Today I will speak to you about the Eucharist. The Eucharist is at the heart of “Christian initiation”, together with Baptism and Confirmation, and it constitutes the source of the Church’s life itself. From this Sacrament of love, in fact, flows every authentic journey of faith, of communion and of witness.
What we see when we gather to celebrate the Eucharist, the Mass, already gives us an intuition of what we are about to live. At the centre of the space intended for the celebration there is an altar, which is a table covered with a tablecloth, and this makes us think of a banquet. On the table there is a cross to indicate that on this altar what is offered is the sacrifice of Christ: he is the spiritual food that we receive there, under the species of bread and wine. Beside the table is the ambo, the place from which the Word of God is proclaimed: and this indicates that there we gather to listen to the Lord who speaks through Sacred Scripture, and therefore the food that we receive is also his Word.
Word and Bread in the Mass become one, as at the Last Supper, when all the words of Jesus, all the signs that he had performed, were condensed into the gesture of breaking the bread and offering the chalice, in anticipation of the sacrifice of the cross, and in these words: “Take, eat; this is my body... Take, drink of it; for this is my blood”.
Jesus’ gesture at the Last Supper is the ultimate thanksgiving to the Father for his love, for his mercy. “Thanksgiving” in Greek is expressed as “eucharist”. And that is why the Sacrament is called the Eucharist: it is the supreme thanksgiving to the Father, who so loved us that he gave us his Son out of love. This is why the term Eucharist includes the whole of that act, which is the act of God and man together, the act of Jesus Christ, true God and true Man.
Therefore the Eucharistic Celebration is much more than simple banquet: it is exactly the memorial of Jesus’ Paschal Sacrifice, the mystery at the centre of salvation. “Memorial” does not simply mean a remembrance, a mere memory; it means that every time we celebrate this Sacrament we participate in the mystery of the passion, death and resurrection of Christ. The Eucharist is the summit of God’s saving action: the Lord Jesus, by becoming bread broken for us, pours upon us all of his mercy and his love, so as to renew our hearts, our lives and our way of relating with him and with the brethren. It is for this reason that commonly, when we approach this Sacrament, we speak of “receiving Communion”, of “taking Communion”: this means that by the power of the Holy Spirit, participation in Holy Communion conforms us in a singular and profound way to Christ, giving us a foretaste already now of the full communion with the Father that characterizes the heavenly banquet, where together with all the Saints we will have the joy of contemplating God face to face.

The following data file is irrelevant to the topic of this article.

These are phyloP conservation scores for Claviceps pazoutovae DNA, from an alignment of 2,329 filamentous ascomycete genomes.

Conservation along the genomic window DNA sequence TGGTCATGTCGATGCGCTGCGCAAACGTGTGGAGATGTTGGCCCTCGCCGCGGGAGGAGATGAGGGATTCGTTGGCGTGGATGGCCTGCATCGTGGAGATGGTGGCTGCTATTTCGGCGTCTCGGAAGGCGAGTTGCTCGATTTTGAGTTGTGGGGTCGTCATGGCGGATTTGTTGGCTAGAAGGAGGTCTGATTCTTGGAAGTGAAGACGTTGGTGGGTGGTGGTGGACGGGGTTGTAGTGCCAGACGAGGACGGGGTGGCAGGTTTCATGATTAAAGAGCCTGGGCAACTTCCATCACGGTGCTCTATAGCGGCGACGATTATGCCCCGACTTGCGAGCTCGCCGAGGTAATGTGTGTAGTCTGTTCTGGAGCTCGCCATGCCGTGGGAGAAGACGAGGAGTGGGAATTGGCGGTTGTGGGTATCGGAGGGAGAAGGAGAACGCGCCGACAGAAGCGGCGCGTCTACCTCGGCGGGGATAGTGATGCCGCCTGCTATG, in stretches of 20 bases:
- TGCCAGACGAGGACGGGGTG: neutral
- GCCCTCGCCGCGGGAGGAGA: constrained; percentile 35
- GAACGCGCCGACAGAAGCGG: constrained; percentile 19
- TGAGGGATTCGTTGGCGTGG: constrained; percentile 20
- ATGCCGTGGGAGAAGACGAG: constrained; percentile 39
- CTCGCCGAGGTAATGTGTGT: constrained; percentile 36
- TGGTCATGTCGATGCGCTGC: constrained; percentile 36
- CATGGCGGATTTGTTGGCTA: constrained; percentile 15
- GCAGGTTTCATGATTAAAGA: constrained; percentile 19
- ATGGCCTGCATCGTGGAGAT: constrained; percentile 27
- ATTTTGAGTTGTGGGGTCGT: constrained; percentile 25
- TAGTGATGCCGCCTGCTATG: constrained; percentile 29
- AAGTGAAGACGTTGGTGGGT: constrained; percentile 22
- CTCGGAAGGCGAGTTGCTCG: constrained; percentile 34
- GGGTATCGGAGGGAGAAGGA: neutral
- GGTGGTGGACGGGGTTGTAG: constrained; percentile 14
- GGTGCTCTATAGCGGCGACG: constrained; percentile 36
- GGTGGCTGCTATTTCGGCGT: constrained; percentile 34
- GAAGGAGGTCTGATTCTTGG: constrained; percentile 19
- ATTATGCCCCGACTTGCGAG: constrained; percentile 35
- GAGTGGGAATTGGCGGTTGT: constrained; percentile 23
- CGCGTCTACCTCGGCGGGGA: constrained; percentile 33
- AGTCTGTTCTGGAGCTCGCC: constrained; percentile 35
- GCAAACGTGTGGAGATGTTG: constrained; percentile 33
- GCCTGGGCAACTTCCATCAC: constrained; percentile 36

Dear friends, we don’t ever thank Lord enough for the gift he has given us in the Eucharist! It is a very great gift and that is why it is so important to go to Mass on Sunday. Go to Mass not just to pray, but to receive Communion, the bread that is the Body of Jesus Christ who saves us, forgives us, unites us to the Father. It is a beautiful thing to do! And we go to Mass every Sunday because that is the day of the resurrection of the Lord. That is why Sunday is so important to us. And in this Eucharist we feel this belonging to the Church, to the People of God, to the Body of God, to Jesus Christ. We will never completely grasp the value and the richness of it. Let us ask him then that this Sacrament continue to keep his presence alive in the Church and to shape our community in charity and communion, according to the Father's heart. This is done throughout life, but is begun on the day of our First Communion. It is important that children be prepared well for their First Communion and that every child receive it, because it is the first step of this intense belonging to Jesus Christ, after Baptism and Confirmation.